Originally Posted by Spooky
Read this thread with interest as this is a huge bone of contention with my band at the moment. Our singer has had problems recently with her hearing and tinnitus and partially blames the bass player as the ear most affected with pain etc was the one pointed at his amp during practice. As unsure as we are if he is/was to blame we have spoke to him and he insists that as he is a huge part of the rhythm section (were a 3 piece and singer) that he needs to be heard very up front in the mix and when we last played with a sound engineer was constantly moaning about being buried in the mix.
He always moans that I need to cut through more when I solo but I disagree and seriously think that he needs to take into account our singers problem and everything points to him being too loud.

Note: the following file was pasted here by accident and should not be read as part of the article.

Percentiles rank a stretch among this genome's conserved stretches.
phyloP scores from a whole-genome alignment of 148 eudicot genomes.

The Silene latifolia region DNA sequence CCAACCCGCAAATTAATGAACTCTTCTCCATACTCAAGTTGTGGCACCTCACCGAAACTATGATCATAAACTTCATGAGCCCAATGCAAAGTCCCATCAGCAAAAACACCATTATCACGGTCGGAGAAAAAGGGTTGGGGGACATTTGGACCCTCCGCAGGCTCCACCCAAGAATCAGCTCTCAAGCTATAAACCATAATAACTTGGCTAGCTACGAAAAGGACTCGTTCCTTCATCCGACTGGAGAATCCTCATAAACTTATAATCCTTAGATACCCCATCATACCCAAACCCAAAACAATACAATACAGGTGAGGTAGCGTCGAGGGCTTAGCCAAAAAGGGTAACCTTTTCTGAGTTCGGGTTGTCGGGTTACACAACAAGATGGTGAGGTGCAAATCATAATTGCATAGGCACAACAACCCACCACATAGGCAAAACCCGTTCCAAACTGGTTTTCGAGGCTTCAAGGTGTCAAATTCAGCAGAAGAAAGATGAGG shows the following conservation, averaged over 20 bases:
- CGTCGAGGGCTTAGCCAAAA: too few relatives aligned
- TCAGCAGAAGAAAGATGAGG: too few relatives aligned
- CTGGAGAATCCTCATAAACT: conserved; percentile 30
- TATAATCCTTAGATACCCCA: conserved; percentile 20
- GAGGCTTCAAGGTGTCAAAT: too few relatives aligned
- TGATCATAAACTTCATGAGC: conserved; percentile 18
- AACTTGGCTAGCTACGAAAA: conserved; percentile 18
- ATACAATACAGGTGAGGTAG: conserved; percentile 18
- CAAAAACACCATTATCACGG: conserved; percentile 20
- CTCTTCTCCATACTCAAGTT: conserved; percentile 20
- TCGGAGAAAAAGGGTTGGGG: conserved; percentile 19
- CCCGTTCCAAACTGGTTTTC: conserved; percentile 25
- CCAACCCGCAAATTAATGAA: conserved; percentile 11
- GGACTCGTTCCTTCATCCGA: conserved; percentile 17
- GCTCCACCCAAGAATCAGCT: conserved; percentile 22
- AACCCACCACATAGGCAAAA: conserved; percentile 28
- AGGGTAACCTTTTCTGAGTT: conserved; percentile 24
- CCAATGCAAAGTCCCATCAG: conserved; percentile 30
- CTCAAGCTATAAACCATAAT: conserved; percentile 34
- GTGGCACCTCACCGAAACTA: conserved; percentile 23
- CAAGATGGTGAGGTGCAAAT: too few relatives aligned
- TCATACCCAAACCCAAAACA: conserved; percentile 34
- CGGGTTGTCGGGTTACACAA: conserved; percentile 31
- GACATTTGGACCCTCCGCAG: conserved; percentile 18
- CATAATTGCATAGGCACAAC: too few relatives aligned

I am trying to get everyone to turn down(hell i play with a cornford 6w in the low channel) and play to our drummers unmic'd volume as suggested here but it doesnt seem to sink in, without being an ass how can I tell him he needs to turn down?
Love playing and if I thought I could get another band I would think about leaving, its getting that bad.
There are two things about your post that seem confusing:
Electric bass frequencies are rarely the cause of hearing damage unless your bass player is running through a cranked 320 watt SVT on small stages. In my experience, the bass player rarely needs to turn down.
OTOH, unless you're drummer is a light-playing blues or jazzer, I wouldn't expect any 6 watt, single speaker combo to be able to cut through over him. This is fine if you mic every gig, but if you are working on balancing your backline stage mix, it would be hard to make that happen effectively.
Your best bet for determining this would be to place a recording mic, preferably a stereo condensor, about 20-30' out in the crowd and up over everyone's head. You listen to the recordings and you should know.